Peace Corps Writers
A Writer Writes
Two Poems
See Lviv
    Fall, 1995Printer friendly version

    Today I was in love
    I bought blood red berries
    Pomegranates torn open
    Dried herbs tied in bundles
    Eggs in glass jars.

    All around me the city breathed
    Centuries of mourning
    Born against the weight of the sky

    The carved stone of doorways
    Armenian apses
    Layers of language on markers of the dead
    Sculptured turrets of thick walled arsenals
    And tiers of icons enshrined in light

    Today I was in love and the city breathed
    Bouquets of burnt-orange lamps sputtered
    Priests swung censers through Moldavian cathedrals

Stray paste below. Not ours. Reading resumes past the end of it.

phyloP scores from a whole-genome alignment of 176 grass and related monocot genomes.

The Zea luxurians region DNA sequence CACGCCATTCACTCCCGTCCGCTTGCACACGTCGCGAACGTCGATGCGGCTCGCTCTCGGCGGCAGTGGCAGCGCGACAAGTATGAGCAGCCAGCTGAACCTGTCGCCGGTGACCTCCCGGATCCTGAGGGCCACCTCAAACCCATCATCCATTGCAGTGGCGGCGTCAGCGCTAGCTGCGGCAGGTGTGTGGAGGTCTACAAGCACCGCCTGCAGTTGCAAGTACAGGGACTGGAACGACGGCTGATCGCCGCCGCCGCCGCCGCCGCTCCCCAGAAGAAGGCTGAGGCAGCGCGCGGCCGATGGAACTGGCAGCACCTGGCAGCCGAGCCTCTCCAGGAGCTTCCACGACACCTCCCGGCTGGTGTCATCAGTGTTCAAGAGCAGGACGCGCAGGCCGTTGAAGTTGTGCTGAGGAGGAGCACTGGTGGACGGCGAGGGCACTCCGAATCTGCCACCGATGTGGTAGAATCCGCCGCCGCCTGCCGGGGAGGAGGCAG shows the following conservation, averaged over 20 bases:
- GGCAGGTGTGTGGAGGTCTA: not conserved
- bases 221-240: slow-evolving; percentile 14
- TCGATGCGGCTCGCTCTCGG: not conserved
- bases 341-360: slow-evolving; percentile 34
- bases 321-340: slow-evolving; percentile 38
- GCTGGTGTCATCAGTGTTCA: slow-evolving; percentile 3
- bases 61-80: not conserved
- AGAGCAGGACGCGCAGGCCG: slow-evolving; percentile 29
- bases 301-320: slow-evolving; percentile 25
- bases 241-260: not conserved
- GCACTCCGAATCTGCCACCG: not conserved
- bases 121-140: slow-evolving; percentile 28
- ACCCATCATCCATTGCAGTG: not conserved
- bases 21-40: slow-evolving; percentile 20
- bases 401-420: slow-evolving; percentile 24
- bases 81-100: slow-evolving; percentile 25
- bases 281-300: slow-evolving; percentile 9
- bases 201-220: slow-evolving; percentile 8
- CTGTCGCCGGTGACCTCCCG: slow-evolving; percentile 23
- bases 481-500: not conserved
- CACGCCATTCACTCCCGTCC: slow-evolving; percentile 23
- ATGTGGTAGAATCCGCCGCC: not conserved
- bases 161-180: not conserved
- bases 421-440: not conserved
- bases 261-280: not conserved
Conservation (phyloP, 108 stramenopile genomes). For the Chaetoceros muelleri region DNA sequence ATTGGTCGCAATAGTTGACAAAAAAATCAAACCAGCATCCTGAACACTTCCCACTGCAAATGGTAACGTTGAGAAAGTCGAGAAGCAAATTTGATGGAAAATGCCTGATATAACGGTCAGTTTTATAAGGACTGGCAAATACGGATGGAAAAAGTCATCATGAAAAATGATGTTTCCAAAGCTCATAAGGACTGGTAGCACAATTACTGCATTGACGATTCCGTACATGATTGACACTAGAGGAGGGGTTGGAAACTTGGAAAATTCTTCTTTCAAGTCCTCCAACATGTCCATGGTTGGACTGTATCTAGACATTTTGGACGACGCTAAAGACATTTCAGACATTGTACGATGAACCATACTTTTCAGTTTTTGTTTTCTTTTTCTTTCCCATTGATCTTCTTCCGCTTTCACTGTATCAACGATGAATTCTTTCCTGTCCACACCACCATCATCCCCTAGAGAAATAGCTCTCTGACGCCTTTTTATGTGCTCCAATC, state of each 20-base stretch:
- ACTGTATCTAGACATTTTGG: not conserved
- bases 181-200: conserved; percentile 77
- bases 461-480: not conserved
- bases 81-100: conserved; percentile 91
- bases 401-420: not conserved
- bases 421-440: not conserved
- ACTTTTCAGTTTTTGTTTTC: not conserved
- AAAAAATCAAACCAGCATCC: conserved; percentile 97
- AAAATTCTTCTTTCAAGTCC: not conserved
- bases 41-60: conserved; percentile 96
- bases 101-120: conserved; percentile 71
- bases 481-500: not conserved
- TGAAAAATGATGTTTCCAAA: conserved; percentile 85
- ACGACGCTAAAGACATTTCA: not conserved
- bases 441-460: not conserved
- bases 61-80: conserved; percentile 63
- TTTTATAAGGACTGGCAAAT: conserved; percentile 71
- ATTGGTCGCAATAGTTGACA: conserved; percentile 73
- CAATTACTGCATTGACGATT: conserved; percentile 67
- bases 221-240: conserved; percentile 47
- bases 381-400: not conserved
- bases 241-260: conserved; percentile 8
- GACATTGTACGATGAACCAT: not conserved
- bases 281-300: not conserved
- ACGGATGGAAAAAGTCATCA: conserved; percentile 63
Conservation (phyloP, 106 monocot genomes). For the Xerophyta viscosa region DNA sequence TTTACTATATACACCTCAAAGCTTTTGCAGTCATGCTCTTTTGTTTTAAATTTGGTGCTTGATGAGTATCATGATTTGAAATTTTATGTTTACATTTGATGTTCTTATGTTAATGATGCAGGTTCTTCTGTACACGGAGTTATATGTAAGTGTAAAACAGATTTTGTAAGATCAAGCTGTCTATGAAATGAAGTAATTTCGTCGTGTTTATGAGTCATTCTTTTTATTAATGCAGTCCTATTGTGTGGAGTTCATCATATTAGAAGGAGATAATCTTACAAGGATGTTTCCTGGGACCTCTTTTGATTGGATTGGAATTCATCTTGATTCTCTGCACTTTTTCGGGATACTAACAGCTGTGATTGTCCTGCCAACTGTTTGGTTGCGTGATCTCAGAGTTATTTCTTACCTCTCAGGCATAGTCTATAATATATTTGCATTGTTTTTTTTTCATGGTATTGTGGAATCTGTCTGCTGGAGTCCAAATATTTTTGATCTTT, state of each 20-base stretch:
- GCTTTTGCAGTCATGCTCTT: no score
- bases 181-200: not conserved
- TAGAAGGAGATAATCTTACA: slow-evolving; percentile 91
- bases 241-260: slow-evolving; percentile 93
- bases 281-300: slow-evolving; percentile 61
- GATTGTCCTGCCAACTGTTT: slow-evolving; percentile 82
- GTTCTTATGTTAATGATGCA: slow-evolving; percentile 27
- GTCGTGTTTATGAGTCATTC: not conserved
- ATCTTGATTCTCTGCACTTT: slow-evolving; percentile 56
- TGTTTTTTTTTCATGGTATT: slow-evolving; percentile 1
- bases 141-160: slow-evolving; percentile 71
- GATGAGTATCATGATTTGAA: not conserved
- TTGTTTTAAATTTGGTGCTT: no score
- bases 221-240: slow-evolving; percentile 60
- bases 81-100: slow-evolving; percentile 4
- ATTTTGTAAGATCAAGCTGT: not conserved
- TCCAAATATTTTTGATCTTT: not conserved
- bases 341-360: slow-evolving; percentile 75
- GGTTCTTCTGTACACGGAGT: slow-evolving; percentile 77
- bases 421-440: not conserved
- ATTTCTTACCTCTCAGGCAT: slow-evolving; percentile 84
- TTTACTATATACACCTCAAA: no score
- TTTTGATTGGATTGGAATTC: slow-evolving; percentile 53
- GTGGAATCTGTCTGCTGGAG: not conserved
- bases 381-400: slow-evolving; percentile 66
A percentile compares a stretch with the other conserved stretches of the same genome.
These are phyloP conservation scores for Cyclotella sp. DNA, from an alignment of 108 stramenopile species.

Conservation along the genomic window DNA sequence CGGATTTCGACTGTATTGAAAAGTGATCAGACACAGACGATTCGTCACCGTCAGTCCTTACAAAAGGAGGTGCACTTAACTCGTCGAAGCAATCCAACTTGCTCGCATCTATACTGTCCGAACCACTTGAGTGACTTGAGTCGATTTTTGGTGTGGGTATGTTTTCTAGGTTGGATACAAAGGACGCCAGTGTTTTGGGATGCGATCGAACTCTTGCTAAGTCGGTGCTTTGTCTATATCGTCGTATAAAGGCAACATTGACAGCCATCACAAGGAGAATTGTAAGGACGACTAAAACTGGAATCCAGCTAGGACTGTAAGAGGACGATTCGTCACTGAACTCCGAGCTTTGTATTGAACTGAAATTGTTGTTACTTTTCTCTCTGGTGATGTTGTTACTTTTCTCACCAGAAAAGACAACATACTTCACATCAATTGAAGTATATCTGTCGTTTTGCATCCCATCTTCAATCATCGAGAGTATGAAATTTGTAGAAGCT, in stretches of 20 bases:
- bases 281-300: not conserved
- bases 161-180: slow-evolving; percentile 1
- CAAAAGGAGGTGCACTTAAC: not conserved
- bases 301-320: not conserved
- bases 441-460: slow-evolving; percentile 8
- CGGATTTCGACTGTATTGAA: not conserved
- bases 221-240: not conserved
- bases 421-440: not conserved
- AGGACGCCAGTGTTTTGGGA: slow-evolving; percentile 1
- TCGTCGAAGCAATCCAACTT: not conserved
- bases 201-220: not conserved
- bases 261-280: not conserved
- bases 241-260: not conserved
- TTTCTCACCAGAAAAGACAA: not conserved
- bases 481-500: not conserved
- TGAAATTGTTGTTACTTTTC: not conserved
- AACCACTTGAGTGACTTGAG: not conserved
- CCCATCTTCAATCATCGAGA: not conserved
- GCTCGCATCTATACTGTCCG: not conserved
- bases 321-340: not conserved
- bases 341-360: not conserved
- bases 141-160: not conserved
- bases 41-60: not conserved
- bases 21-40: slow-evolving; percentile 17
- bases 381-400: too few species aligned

Edifices arched
    Not buildings at all
    But monuments to fortitude
    Like the faces of people

               — Eugenia Hepworth Jenson (Ukraine 1995–97)


    no test to see
    if the great ideal
    fit the differences
    in our lives,
    trying to measure change
    by words or miles,
    by how deep a footprint remained
    or how many people
    remembered a name.

    private thoughts angled
    differently in the darkness:
    deep damp grass
    in a serious shell of nightfall.
    the scattered points of my life
    woven into
    a quick new pattern,
    watching the last lights
    go out below
    and leaving
         before we knew
         much more than midnight
         and two walks though the woods.

               — Steve Horowitz (Iran 1968–71)

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